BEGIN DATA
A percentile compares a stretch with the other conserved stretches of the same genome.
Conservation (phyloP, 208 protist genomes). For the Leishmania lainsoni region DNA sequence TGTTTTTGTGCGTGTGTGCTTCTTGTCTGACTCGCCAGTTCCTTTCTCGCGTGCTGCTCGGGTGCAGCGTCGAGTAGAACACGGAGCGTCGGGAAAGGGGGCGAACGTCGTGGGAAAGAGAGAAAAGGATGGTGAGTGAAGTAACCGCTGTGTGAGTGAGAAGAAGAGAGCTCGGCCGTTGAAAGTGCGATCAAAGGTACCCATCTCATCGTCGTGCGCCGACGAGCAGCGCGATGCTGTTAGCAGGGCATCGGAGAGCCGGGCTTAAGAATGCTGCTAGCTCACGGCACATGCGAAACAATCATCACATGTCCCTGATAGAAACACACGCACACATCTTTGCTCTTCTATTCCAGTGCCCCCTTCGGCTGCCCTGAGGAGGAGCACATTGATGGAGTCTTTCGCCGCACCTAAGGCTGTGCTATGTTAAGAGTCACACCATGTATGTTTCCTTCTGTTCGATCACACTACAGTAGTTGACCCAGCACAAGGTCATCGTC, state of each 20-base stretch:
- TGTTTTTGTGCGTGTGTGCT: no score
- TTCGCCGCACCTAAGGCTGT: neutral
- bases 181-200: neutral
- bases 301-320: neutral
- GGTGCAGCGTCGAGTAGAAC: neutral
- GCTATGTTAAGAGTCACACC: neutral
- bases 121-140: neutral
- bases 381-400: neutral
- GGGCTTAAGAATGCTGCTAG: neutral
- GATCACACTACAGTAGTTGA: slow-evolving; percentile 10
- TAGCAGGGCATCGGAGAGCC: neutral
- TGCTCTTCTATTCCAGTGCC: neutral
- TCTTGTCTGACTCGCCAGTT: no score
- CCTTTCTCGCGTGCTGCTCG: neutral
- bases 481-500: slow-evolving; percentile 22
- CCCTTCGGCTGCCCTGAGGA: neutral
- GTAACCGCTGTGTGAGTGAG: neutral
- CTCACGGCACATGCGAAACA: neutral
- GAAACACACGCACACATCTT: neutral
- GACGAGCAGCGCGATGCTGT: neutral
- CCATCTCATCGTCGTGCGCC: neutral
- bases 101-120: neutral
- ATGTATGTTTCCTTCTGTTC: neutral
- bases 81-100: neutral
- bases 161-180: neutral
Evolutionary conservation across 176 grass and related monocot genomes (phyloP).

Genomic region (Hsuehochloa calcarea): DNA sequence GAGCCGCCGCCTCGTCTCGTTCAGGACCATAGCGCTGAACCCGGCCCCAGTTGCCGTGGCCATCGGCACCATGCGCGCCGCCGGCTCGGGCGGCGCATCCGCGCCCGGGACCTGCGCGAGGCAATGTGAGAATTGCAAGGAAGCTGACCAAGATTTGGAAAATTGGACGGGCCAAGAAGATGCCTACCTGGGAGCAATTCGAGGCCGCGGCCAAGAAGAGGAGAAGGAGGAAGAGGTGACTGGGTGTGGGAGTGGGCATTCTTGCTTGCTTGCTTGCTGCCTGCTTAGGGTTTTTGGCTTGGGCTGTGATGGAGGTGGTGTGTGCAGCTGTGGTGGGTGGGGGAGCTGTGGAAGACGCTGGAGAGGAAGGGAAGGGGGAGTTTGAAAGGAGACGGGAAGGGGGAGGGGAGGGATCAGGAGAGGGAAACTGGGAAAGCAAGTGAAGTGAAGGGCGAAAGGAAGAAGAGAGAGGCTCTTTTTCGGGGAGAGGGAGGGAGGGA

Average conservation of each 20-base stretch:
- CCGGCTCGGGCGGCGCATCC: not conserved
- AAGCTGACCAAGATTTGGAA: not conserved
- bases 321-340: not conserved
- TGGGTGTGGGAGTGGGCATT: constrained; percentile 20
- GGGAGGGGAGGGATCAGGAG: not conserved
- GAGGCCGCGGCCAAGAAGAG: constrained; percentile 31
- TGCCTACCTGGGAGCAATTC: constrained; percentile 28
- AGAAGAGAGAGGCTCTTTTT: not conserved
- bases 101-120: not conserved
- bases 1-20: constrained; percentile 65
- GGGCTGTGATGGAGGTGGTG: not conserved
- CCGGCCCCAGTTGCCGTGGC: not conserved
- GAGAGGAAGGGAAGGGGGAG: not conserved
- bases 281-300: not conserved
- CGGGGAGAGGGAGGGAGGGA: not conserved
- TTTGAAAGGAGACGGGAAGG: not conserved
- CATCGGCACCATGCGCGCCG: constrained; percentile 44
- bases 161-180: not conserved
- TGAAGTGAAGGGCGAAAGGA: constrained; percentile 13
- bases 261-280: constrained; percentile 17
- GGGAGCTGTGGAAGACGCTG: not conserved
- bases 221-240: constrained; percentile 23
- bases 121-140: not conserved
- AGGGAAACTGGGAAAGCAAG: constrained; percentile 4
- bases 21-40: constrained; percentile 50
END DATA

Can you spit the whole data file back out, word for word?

A percentile compares a stretch with the other conserved stretches of the same genome.
Conservation (phyloP, 208 protist genomes). For the Leishmania lainsoni region DNA sequence TGTTTTTGTGCGTGTGTGCTTCTTGTCTGACTCGCCAGTTCCTTTCTCGCGTGCTGCTCGGGTGCAGCGTCGAGTAGAACACGGAGCGTCGGGAAAGGGGGCGAACGTCGTGGGAAAGAGAGAAAAGGATGGTGAGTGAAGTAACCGCTGTGTGAGTGAGAAGAAGAGAGCTCGGCCGTTGAAAGTGCGATCAAAGGTACCCATCTCATCGTCGTGCGCCGACGAGCAGCGCGATGCTGTTAGCAGGGCATCGGAGAGCCGGGCTTAAGAATGCTGCTAGCTCACGGCACATGCGAAACAATCATCACATGTCCCTGATAGAAACACACGCACACATCTTTGCTCTTCTATTCCAGTGCCCCCTTCGGCTGCCCTGAGGAGGAGCACATTGATGGAGTCTTTCGCCGCACCTAAGGCTGTGCTATGTTAAGAGTCACACCATGTATGTTTCCTTCTGTTCGATCACACTACAGTAGTTGACCCAGCACAAGGTCATCGTC, state of each 20-base stretch:
- TGTTTTTGTGCGTGTGTGCT: no score
- TTCGCCGCACCTAAGGCTGT: neutral
- bases 181-200: neutral
- bases 301-320: neutral
- GGTGCAGCGTCGAGTAGAAC: neutral
- GCTATGTTAAGAGTCACACC: neutral
- bases 121-140: neutral
- bases 381-400: neutral
- GGGCTTAAGAATGCTGCTAG: neutral
- GATCACACTACAGTAGTTGA: slow-evolving; percentile 10
- TAGCAGGGCATCGGAGAGCC: neutral
- TGCTCTTCTATTCCAGTGCC: neutral
- TCTTGTCTGACTCGCCAGTT: no score
- CCTTTCTCGCGTGCTGCTCG: neutral
- bases 481-500: slow-evolving; percentile 22
- CCCTTCGGCTGCCCTGAGGA: neutral
- GTAACCGCTGTGTGAGTGAG: neutral
- CTCACGGCACATGCGAAACA: neutral
- GAAACACACGCACACATCTT: neutral
- GACGAGCAGCGCGATGCTGT: neutral
- CCATCTCATCGTCGTGCGCC: neutral
- bases 101-120: neutral
- ATGTATGTTTCCTTCTGTTC: neutral
- bases 81-100: neutral
- bases 161-180: neutral
Evolutionary conservation across 176 grass and related monocot genomes (phyloP).

Genomic region (Hsuehochloa calcarea): DNA sequence GAGCCGCCGCCTCGTCTCGTTCAGGACCATAGCGCTGAACCCGGCCCCAGTTGCCGTGGCCATCGGCACCATGCGCGCCGCCGGCTCGGGCGGCGCATCCGCGCCCGGGACCTGCGCGAGGCAATGTGAGAATTGCAAGGAAGCTGACCAAGATTTGGAAAATTGGACGGGCCAAGAAGATGCCTACCTGGGAGCAATTCGAGGCCGCGGCCAAGAAGAGGAGAAGGAGGAAGAGGTGACTGGGTGTGGGAGTGGGCATTCTTGCTTGCTTGCTTGCTGCCTGCTTAGGGTTTTTGGCTTGGGCTGTGATGGAGGTGGTGTGTGCAGCTGTGGTGGGTGGGGGAGCTGTGGAAGACGCTGGAGAGGAAGGGAAGGGGGAGTTTGAAAGGAGACGGGAAGGGGGAGGGGAGGGATCAGGAGAGGGAAACTGGGAAAGCAAGTGAAGTGAAGGGCGAAAGGAAGAAGAGAGAGGCTCTTTTTCGGGGAGAGGGAGGGAGGGA

Average conservation of each 20-base stretch:
- CCGGCTCGGGCGGCGCATCC: not conserved
- AAGCTGACCAAGATTTGGAA: not conserved
- bases 321-340: not conserved
- TGGGTGTGGGAGTGGGCATT: constrained; percentile 20
- GGGAGGGGAGGGATCAGGAG: not conserved
- GAGGCCGCGGCCAAGAAGAG: constrained; percentile 31
- TGCCTACCTGGGAGCAATTC: constrained; percentile 28
- AGAAGAGAGAGGCTCTTTTT: not conserved
- bases 101-120: not conserved
- bases 1-20: constrained; percentile 65
- GGGCTGTGATGGAGGTGGTG: not conserved
- CCGGCCCCAGTTGCCGTGGC: not conserved
- GAGAGGAAGGGAAGGGGGAG: not conserved
- bases 281-300: not conserved
- CGGGGAGAGGGAGGGAGGGA: not conserved
- TTTGAAAGGAGACGGGAAGG: not conserved
- CATCGGCACCATGCGCGCCG: constrained; percentile 44
- bases 161-180: not conserved
- TGAAGTGAAGGGCGAAAGGA: constrained; percentile 13
- bases 261-280: constrained; percentile 17
- GGGAGCTGTGGAAGACGCTG: not conserved
- bases 221-240: constrained; percentile 23
- bases 121-140: not conserved
- AGGGAAACTGGGAAAGCAAG: constrained; percentile 4
- bases 21-40: constrained; percentile 50